Land fragmentation is a popular phenomenon in Uganda that has resulted in food insecurity and reduced income. In Africa, land tenure can be obtained through a variety of means. These include buying, gift, leasing, and inheritance through ancestral tenure. The latter is the most integral cause of land fragmentation in Uganda. Simply put, land fragmentation can be described as the subdivision of a large parcel of land into smaller and separate farm plots. In Uganda, culture denotes that the children inherit land from their parents. This cultural practice has thus seen to it that large parcels of land are divided into smaller uneconomic units.
In Uganda’s Kyenjojo district, for example, it is a tradition for families to partition their farms then divide the smaller farm parcels among themselves. While this worked in the past, accelerated population growth has resulted in further farm fragmentation. Kyenjojo’s district production department estimates that due to land fragmentation the available land for crop production has reduced from 7 acres to 1.5 acres per family in a span of ten years. Land fragmentation has thus contributed to the current recurrent famine that is indicative of food insecurity and reduced income from crop production.
Food insecurity, reduced income, and land fragmentation
Continuous reduction in farm size has impacted negatively on the efficiency of crop production in Uganda. The country is already suffering from climatic changes such as reduced rainfall that has reduced crop production. Farm fragmentation is thus compounding this problem. In Kyenjojo farmers have resorted to reducing the number of crops planted due to small economic units. This situation is reflected in other parts of the country such as Kabale district where farmers can only be able to plant enough for their families. Arguably, in many cases, even the crop production output is not enough to sustain the family given the high population growth. This has in itself led to food insecurity as families have to consider purchasing to compensate their meager production. Food insecurity has further been aggravated by the lack of land improvements attributable to land fragmentation. In Kabale district, for example, there have been reported cases of farmers undermining land improvement efforts by their neighbors’ by undermining efforts of enhancing soil fertility.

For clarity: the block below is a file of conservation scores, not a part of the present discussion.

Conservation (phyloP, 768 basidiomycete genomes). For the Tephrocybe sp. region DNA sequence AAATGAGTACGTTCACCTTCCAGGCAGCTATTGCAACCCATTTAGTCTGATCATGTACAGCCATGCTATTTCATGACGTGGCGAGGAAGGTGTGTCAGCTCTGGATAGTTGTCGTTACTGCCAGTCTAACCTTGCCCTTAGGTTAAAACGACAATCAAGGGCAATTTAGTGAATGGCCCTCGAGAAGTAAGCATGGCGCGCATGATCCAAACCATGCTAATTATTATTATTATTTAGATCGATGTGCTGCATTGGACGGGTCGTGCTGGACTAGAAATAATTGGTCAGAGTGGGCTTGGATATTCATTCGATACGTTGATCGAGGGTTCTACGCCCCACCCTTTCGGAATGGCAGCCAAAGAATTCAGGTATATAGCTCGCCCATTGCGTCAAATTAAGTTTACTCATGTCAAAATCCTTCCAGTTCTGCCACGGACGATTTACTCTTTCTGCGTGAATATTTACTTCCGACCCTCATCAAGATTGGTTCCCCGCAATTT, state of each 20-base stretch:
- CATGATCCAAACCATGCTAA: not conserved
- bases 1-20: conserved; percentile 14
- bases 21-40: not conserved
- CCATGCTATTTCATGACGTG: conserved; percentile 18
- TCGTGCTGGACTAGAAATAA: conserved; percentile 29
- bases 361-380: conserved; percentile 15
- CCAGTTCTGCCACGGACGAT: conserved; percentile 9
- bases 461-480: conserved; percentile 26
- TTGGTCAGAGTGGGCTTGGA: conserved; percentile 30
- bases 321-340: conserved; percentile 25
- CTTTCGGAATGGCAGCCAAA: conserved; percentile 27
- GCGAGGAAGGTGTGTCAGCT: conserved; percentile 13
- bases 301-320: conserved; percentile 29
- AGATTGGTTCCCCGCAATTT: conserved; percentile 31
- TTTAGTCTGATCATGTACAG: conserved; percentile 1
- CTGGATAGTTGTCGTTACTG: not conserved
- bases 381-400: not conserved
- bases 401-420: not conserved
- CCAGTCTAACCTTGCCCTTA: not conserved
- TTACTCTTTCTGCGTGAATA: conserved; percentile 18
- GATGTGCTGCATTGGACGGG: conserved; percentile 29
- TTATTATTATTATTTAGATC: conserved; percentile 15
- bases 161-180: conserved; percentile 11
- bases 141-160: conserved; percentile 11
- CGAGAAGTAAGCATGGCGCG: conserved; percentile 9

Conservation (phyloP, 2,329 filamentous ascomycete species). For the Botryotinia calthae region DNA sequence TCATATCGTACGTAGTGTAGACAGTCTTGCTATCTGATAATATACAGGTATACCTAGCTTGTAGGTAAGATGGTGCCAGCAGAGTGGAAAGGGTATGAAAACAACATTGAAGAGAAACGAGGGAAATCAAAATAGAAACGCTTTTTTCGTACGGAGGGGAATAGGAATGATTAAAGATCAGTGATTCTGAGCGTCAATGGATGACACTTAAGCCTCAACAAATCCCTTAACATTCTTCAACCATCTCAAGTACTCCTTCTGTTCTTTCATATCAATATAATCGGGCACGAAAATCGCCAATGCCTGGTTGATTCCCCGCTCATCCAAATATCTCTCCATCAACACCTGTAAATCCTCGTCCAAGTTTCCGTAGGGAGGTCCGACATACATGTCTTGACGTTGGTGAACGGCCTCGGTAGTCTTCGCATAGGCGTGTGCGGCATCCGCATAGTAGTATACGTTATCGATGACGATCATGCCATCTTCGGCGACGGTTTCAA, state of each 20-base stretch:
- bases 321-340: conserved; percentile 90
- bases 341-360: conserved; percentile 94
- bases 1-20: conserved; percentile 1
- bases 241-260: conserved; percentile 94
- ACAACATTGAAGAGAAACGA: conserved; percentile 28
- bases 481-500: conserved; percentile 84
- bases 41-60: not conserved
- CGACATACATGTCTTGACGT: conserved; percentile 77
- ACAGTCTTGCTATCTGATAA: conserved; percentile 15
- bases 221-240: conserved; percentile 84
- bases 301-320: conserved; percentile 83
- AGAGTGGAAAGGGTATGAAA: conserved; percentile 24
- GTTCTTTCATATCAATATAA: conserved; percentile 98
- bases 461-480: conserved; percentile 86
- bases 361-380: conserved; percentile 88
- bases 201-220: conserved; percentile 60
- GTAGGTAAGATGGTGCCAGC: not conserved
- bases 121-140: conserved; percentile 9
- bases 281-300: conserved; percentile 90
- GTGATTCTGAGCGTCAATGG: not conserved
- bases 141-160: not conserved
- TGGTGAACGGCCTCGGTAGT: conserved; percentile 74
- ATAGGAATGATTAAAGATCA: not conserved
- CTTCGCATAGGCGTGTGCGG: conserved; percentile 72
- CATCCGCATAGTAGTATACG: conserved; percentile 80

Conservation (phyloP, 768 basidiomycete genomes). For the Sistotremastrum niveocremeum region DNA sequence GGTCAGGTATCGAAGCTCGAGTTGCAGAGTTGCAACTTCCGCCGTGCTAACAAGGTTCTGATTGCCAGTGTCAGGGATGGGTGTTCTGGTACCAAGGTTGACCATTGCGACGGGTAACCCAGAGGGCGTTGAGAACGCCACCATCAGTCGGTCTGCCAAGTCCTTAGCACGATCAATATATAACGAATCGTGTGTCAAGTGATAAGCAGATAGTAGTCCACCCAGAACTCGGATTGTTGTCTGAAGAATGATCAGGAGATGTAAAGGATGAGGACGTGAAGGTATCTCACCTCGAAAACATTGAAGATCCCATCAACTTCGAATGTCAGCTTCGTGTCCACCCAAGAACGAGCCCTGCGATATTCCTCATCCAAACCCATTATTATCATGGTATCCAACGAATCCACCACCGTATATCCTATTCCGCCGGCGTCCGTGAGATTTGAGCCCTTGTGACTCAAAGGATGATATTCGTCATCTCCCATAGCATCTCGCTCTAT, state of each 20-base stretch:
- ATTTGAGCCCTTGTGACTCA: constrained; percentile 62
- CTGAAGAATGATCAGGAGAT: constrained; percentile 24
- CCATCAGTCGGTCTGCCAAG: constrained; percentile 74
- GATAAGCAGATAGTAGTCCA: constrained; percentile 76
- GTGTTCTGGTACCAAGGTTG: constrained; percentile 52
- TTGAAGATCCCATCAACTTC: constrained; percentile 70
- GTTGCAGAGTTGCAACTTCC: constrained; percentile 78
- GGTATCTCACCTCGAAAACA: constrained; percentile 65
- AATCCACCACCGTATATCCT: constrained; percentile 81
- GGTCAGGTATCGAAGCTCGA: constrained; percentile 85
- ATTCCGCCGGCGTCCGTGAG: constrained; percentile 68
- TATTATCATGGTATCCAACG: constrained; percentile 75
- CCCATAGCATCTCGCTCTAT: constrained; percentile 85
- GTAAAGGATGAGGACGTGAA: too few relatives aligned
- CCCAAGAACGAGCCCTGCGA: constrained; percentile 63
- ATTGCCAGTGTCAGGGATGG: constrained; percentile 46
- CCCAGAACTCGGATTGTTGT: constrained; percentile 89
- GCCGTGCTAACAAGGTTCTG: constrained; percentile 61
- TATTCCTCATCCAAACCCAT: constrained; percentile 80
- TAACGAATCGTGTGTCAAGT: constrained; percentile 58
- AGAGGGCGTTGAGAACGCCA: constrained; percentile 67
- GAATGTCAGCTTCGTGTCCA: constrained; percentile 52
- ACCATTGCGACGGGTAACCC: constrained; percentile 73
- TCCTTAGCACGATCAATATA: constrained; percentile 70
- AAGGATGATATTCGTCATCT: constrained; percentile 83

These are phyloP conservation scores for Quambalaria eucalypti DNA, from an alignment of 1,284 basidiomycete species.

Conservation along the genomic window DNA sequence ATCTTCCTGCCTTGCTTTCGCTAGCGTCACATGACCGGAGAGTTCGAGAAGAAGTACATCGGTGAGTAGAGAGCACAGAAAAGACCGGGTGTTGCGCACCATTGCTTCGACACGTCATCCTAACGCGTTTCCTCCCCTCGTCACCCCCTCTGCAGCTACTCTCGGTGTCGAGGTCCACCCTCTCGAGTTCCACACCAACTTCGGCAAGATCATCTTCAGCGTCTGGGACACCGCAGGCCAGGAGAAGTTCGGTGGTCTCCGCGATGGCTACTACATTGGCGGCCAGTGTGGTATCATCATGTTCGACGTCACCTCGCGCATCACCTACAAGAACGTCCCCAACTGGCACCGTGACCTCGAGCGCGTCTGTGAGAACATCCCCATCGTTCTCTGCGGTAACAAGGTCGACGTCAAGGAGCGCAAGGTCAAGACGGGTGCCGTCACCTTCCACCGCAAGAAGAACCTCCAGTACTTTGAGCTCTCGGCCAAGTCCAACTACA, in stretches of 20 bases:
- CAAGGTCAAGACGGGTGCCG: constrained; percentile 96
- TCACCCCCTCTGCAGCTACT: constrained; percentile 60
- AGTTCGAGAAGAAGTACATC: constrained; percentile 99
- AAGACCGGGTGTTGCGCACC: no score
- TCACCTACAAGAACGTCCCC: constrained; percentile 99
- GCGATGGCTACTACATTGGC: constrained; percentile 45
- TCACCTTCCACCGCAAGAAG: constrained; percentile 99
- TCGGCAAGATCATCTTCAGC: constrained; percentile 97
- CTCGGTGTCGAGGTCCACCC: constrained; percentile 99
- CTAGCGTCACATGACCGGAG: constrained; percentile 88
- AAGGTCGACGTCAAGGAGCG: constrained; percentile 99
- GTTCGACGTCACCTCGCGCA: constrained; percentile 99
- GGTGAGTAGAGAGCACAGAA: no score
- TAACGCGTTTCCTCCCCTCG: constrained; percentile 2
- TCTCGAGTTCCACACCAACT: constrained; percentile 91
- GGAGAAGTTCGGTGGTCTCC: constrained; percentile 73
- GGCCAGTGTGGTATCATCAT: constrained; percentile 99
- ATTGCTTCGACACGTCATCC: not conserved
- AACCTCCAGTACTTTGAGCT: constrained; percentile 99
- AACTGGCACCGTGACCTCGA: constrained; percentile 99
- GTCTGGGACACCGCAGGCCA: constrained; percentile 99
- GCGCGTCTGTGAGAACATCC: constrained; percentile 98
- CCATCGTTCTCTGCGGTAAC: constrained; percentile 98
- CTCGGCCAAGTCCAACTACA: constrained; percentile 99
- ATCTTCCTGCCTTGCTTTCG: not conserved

Farm fragmentation in Uganda has also negated the viability of commercial farming. Some crops such as sugarcane cannot be viably produced in small tracts of land. Farmers only plant crops that require small plots of land such as millet or maize. This has thus reduced the income received from commercial agriculture. Small-scale farmers in Uganda were also used to selling their excessive staple outputs. This has also been reduced or stopped as the small uneconomic units cannot provide enough to cater for family sustenance and for sale. Farm fragmentation also impacts on the number of livestock. Farms are keeping less livestock due to limited grazing land.